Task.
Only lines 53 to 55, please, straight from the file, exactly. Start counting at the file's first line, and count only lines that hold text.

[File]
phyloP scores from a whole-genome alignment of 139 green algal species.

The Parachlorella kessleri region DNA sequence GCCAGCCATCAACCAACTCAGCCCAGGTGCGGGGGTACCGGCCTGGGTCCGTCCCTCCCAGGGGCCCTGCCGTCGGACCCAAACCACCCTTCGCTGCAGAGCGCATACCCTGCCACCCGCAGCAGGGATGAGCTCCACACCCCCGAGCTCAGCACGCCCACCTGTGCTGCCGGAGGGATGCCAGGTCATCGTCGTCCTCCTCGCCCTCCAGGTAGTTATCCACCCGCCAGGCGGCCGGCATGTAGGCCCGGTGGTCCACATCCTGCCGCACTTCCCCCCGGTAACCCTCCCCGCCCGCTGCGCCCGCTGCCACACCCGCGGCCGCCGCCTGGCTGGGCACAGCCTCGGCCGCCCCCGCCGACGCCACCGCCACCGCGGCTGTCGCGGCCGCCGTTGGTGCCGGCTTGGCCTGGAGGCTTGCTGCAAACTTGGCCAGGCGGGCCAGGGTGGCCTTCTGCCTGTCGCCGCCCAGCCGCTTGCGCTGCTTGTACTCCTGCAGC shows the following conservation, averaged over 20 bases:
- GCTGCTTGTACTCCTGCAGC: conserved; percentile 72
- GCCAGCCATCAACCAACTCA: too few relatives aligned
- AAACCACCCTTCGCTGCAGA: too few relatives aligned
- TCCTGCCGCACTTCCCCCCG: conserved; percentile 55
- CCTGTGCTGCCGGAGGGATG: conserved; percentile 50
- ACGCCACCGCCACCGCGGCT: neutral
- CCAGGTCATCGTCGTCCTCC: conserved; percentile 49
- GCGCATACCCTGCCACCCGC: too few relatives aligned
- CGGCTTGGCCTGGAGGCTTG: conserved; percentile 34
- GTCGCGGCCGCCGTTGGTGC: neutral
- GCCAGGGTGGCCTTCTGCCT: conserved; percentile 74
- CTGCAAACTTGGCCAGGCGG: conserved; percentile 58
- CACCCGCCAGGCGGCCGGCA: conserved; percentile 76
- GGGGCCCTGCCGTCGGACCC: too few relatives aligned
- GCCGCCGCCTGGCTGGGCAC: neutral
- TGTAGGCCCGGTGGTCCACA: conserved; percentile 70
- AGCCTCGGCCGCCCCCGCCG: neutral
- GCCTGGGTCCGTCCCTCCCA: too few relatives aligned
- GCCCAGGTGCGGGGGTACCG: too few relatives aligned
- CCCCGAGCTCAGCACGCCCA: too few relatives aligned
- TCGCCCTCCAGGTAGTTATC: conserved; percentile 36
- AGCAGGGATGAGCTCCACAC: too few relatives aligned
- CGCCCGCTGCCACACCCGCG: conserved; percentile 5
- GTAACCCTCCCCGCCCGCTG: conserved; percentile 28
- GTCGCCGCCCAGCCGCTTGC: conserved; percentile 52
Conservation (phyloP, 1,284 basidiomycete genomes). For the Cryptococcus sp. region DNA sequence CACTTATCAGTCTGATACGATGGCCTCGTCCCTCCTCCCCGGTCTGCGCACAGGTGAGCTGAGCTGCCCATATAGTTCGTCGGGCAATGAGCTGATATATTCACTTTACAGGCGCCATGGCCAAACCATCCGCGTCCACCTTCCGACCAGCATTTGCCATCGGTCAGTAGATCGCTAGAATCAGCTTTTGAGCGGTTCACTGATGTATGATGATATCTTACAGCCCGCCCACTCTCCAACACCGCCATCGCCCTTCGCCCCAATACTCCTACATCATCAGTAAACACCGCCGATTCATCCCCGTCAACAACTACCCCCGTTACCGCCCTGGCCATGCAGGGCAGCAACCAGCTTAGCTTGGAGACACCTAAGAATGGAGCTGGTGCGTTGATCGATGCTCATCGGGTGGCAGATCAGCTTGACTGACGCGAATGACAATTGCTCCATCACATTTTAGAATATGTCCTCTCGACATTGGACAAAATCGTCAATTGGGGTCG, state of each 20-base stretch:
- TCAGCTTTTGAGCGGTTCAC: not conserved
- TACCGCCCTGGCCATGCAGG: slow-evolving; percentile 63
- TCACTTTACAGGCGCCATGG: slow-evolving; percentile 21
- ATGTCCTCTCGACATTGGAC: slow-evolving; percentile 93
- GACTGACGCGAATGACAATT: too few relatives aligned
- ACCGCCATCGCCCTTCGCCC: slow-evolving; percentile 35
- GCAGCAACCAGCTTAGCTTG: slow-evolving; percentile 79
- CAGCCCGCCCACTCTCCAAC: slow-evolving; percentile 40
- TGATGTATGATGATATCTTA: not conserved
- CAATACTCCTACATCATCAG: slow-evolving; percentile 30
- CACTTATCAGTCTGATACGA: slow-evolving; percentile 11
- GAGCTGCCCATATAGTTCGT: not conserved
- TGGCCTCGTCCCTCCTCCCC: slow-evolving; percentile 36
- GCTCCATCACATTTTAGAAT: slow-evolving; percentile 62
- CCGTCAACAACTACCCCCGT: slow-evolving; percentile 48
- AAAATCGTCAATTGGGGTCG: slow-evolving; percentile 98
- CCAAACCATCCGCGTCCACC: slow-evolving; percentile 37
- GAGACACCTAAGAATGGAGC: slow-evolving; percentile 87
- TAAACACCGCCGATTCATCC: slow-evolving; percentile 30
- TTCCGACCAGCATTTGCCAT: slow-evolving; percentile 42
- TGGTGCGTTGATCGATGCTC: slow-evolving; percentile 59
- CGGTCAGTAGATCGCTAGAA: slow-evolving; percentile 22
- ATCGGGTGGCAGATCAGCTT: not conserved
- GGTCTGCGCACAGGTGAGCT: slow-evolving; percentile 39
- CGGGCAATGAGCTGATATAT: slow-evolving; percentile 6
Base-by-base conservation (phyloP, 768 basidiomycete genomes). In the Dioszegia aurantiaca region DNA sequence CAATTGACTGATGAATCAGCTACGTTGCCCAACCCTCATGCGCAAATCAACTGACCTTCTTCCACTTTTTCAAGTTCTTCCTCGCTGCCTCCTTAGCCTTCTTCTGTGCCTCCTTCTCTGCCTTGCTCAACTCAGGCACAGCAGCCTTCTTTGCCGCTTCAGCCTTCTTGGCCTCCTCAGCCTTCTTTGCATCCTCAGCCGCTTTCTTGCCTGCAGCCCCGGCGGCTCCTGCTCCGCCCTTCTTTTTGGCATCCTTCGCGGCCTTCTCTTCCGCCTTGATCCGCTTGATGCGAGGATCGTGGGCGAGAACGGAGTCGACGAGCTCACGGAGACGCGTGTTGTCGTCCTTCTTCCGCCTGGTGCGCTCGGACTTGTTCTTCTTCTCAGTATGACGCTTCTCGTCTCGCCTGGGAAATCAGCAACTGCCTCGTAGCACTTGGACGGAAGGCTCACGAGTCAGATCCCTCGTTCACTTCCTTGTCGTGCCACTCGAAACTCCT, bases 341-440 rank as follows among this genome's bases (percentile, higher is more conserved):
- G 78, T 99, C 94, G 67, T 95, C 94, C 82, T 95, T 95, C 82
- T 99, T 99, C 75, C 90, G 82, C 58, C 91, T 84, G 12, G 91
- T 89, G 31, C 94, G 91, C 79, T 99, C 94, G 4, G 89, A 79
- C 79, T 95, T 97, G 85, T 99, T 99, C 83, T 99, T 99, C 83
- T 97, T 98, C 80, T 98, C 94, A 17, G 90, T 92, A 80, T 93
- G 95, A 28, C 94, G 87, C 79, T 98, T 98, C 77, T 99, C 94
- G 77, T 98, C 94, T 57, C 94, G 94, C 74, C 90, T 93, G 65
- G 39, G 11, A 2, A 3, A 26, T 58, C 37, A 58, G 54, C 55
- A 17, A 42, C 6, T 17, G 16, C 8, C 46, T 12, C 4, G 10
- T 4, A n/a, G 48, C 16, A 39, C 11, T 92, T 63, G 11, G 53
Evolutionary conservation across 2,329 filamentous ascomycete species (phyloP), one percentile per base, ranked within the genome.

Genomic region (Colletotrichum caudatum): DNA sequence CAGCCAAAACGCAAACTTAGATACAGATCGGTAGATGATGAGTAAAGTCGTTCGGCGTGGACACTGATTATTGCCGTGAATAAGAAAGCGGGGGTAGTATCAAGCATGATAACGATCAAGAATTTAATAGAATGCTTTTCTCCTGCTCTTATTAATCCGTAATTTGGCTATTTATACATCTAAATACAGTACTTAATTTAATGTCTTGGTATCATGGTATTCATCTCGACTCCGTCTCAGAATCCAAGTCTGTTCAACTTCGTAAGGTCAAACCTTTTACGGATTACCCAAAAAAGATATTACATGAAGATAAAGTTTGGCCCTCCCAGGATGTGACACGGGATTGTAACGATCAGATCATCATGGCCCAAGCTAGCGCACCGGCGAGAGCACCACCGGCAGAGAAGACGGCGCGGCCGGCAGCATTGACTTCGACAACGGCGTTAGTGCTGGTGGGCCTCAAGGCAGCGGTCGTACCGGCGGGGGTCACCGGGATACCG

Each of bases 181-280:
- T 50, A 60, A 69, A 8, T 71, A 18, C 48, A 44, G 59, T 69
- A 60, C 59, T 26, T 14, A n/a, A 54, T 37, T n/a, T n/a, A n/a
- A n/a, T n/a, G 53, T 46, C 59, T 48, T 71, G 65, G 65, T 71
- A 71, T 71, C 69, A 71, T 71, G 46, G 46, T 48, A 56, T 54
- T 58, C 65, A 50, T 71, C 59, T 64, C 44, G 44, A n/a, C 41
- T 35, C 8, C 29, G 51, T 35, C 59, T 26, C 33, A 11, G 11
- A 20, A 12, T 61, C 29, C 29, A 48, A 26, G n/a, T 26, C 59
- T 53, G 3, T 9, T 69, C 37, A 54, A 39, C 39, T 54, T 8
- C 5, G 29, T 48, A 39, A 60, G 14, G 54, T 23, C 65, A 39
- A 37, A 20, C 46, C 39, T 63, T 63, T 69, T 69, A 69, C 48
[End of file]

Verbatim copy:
- CGGGCAATGAGCTGATATAT: slow-evolving; percentile 6
Base-by-base conservation (phyloP, 768 basidiomycete genomes). In the Dioszegia aurantiaca region DNA sequence CAATTGACTGATGAATCAGCTACGTTGCCCAACCCTCATGCGCAAATCAACTGACCTTCTTCCACTTTTTCAAGTTCTTCCTCGCTGCCTCCTTAGCCTTCTTCTGTGCCTCCTTCTCTGCCTTGCTCAACTCAGGCACAGCAGCCTTCTTTGCCGCTTCAGCCTTCTTGGCCTCCTCAGCCTTCTTTGCATCCTCAGCCGCTTTCTTGCCTGCAGCCCCGGCGGCTCCTGCTCCGCCCTTCTTTTTGGCATCCTTCGCGGCCTTCTCTTCCGCCTTGATCCGCTTGATGCGAGGATCGTGGGCGAGAACGGAGTCGACGAGCTCACGGAGACGCGTGTTGTCGTCCTTCTTCCGCCTGGTGCGCTCGGACTTGTTCTTCTTCTCAGTATGACGCTTCTCGTCTCGCCTGGGAAATCAGCAACTGCCTCGTAGCACTTGGACGGAAGGCTCACGAGTCAGATCCCTCGTTCACTTCCTTGTCGTGCCACTCGAAACTCCT, bases 341-440 rank as follows among this genome's bases (percentile, higher is more conserved):
- G 78, T 99, C 94, G 67, T 95, C 94, C 82, T 95, T 95, C 82